Top Governance Issues
Executive compensation continues to be an American issue for a second straight year. Only for North America, a majority of both investor (60 percent) and issuer respondents (61 percent) cite the perennial issue of executive compensation as one of the top three governance topics for the coming year, similar to last year’s survey results.
On a global basis, investor respondents focused on board independence. Across every region, board independence was identified among the three most important governance topics by approximately 40 percent of investor respondents.
Issuers focus on risk oversight in North America and Europe. For issuers, the second most commonly cited topic in North America was risk oversight. In Europe, risk oversight was commonly cited along with board competence.
Engagement between issuers and investors remains strong. A majority of investor respondents (57 percent) indicated more engagement activity with issuers in 2011. Regarding engagement activity with institutional shareholders, issuer respondents almost equally cited “about the same as in 2010″ and “more engagement in 2011.”
Director’s recent experience a key issue when evaluating board nominees. When evaluating director nominees, a director’s recent industry/sector experience was cited as either “relevant” or “very relevant” by most investor respondents. For issuer respondents, this was the only category of information that received a strong majority (61 percent) for “very relevant.”
Other categories that strongly appeared relevant to both investor and issuer respondents include director biographic information; performance of companies where director serves (or served) on boards; and governance track record for firms where directors serves (or served) on boards.
As indicated by both issuer and investor respondents, ISS recommendations at other public companies where the director serves and whether directors were subject to continuing boardroom education were least relevant when evaluating director nominees.
Environmental, social, and governance issues are significant for a second straight year. Similar to last year’s survey results, a strong majority of both investor and issuer respondents indicated that a company’s performance regarding ES&G factors can have a significant impact on long-term shareholder value.
U.S. Compensation Practices
Pay levels relative to peers and a company performance’s trend are relevant for both investor and issuer respondents when determining pay for performance alignment. When determining whether executive pay is aligned with company performance, an overwhelming majority of investor respondents considered both pay that is significantly higher than peer pay levels and pay levels that have increased disproportionately to the company’s performance trend to be very relevant. Most issuer respondents, on the other hand, shared a similar sentiment with that of investors, but appeared to tone down the response by indicating both of these factors to be “somewhat relevant.”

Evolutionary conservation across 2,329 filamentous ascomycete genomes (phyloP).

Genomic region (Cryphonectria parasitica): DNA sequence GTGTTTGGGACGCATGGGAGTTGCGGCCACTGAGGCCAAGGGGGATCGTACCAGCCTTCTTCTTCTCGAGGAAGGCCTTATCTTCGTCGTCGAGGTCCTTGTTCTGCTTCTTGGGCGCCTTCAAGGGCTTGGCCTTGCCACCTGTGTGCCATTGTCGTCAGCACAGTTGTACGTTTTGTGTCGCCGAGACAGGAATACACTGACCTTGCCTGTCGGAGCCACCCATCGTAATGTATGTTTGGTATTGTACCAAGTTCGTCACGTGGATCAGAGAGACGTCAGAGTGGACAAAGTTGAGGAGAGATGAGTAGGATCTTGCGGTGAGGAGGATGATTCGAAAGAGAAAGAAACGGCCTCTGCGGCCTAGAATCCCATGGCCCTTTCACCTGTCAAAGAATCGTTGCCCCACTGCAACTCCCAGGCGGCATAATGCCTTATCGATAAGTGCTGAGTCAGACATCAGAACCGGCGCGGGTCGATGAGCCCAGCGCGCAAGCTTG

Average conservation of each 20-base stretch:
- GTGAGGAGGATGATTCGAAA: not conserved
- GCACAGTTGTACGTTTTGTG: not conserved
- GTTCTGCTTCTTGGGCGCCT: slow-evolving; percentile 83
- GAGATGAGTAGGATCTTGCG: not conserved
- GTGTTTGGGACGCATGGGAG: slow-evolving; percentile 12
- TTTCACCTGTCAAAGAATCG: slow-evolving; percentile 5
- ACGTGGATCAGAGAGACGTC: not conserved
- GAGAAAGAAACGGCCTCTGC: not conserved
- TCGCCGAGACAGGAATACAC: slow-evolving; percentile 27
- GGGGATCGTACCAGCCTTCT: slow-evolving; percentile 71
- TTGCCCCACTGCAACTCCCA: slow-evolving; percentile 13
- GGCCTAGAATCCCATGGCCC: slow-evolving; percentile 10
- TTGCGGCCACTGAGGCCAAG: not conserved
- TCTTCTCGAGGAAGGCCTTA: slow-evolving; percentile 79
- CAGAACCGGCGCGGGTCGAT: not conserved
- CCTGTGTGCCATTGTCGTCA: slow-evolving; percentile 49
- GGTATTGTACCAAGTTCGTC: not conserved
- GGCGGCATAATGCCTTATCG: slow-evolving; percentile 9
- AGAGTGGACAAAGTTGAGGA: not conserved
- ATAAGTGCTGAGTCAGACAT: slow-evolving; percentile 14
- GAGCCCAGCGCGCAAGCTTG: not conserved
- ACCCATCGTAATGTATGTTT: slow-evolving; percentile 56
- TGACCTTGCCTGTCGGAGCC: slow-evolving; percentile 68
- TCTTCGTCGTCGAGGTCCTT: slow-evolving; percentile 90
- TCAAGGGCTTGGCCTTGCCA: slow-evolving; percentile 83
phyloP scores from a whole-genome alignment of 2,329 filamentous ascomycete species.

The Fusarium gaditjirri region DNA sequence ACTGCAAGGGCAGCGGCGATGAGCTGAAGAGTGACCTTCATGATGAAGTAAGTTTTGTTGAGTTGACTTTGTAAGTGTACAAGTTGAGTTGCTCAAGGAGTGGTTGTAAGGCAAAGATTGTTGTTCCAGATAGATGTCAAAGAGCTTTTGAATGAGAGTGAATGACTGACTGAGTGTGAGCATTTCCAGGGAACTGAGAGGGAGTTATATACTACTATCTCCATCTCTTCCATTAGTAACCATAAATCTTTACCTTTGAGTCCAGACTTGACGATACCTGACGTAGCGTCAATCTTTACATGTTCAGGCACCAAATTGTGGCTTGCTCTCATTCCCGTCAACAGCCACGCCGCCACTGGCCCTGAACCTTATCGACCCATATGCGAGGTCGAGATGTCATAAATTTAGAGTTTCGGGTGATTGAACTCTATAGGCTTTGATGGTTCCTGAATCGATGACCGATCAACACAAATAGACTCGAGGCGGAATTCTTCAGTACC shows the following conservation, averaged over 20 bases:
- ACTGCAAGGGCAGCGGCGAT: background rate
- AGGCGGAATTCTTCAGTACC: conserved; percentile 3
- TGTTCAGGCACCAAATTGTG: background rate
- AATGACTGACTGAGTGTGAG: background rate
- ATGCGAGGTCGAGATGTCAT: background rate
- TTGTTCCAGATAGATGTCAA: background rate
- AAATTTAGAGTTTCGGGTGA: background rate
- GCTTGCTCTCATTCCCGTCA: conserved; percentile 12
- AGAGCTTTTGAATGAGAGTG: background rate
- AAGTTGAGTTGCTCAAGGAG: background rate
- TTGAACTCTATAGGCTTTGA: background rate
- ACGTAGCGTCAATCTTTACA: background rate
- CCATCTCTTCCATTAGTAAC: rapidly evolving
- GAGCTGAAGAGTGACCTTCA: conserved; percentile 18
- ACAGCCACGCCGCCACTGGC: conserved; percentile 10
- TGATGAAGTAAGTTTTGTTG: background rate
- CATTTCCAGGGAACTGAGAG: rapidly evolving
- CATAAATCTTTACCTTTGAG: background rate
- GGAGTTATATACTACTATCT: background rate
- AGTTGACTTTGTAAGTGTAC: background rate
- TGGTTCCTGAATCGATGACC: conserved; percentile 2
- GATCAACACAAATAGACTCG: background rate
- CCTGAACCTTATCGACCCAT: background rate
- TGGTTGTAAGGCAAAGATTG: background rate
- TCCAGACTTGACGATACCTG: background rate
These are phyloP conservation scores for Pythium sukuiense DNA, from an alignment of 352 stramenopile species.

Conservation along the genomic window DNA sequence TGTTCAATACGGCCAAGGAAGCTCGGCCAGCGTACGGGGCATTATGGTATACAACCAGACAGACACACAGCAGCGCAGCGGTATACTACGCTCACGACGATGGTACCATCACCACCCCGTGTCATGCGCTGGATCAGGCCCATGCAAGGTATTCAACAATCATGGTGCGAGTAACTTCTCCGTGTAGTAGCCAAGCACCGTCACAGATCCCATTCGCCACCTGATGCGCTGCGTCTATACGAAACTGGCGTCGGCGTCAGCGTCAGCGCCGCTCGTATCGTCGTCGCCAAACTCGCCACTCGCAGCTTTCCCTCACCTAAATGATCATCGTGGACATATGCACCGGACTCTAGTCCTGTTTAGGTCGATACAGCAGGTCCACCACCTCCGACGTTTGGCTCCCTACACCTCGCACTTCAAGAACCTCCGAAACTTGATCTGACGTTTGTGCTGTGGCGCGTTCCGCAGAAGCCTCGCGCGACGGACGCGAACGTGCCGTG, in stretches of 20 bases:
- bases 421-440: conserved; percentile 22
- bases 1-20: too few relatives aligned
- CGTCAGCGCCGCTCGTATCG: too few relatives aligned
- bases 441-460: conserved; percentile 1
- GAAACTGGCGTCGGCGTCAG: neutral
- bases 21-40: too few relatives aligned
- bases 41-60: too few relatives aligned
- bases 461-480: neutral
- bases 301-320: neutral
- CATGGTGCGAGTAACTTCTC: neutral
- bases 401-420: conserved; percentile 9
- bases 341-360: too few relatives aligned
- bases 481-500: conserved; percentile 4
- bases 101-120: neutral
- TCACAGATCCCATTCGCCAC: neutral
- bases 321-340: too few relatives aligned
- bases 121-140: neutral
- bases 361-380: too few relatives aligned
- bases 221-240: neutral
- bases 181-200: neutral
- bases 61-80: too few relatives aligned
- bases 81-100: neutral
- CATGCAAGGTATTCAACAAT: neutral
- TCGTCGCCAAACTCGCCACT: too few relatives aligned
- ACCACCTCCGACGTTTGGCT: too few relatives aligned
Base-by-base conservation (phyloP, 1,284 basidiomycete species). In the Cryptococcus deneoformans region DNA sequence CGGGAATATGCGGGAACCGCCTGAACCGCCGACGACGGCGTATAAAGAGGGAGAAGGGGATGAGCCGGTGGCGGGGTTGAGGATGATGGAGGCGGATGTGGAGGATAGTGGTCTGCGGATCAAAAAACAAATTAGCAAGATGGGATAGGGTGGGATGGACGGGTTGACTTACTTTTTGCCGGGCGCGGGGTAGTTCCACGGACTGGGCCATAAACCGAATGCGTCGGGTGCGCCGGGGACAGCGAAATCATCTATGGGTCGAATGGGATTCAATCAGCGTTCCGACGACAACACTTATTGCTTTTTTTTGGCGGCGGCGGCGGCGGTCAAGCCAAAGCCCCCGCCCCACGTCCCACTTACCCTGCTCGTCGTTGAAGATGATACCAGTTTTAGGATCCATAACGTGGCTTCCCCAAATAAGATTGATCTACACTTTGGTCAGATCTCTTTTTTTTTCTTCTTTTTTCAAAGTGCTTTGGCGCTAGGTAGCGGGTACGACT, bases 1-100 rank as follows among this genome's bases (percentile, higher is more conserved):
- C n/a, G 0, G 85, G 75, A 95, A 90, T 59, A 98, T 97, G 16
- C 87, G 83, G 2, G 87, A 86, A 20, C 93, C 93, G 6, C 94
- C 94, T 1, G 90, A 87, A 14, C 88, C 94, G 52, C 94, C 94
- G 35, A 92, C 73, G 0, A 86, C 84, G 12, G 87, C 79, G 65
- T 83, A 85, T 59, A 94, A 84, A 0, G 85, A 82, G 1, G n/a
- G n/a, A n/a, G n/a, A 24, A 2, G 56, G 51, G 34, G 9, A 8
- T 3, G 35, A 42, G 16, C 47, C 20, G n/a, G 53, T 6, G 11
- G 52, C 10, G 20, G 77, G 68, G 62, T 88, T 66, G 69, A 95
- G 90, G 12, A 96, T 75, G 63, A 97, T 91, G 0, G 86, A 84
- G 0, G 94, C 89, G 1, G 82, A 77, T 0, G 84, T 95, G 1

Discretionary annual bonus awards can sometimes be problematic: investor and issuer respondents agree. A majority of investor respondents (57 percent) and 46 percent of issuer respondents agreed that discretionary annual bonus awards (i.e., those not based on attainment of pre-set goals) to be sometimes problematic if the awards are not aligned with company performance.
Investor and issuer respondents diverge on opposition levels to a say-on-pay vote that should trigger a board response to improve pay practices. The most commonly cited level of opposition on a say-on-pay proposal that should trigger an explicit response from the board regarding improvements to pay practices is “more than 20 percent” for investor respondents (36 percent) and “more than 50 percent” for issuer respondents (48 percent). However, on a cumulative basis, 72 percent of investor respondents and 52 percent of issuer respondents indicate that an explicit response from the board regarding improvement to pay practices should be made at opposition levels at “more than 30 percent” and “more than 40 percent,” respectively.
Less appetite from investor respondents in taking into account positive factors to mitigate cost of an equity plan. Responses from investor and issuer respondents varied as to whether positive factors (above median long-term shareholder return; low average burn rate relative to peers; double-trigger CIC equity vesting; reasonable plan duration; robust vesting requirements) mitigate an equity plan where shareholder value transfer (SVT) cost is excessive relative to peers. Most investor respondents were reluctant to indicate that any of those factors would “very much” mitigate the cost. For certain factors, e.g., above median long-term shareholder return and low average burn rate relative to peers, there was a strong showing from issuer respondents that these factors should “very much” be taken into account to mitigate the cost.
On the flip side, where SVT cost is not excessive and whether negative factors (liberal CIC definition with automatic award vesting; excessive potential share dilution relative to peers; high CEO or NEO “concentration ratio”; automatic replenishment; prolonged poor financial performance; prolonged poor shareholder returns) weigh against the plan, a majority of investor respondents indicated all of the factors, with the exception of high CEO/NEO “concentration ratio,” should “very much” weigh against the plan. Of all of these factors, a vast majority of investor respondents (73 percent) cited prolonged poor financial performance and prolonged poor shareholder returns.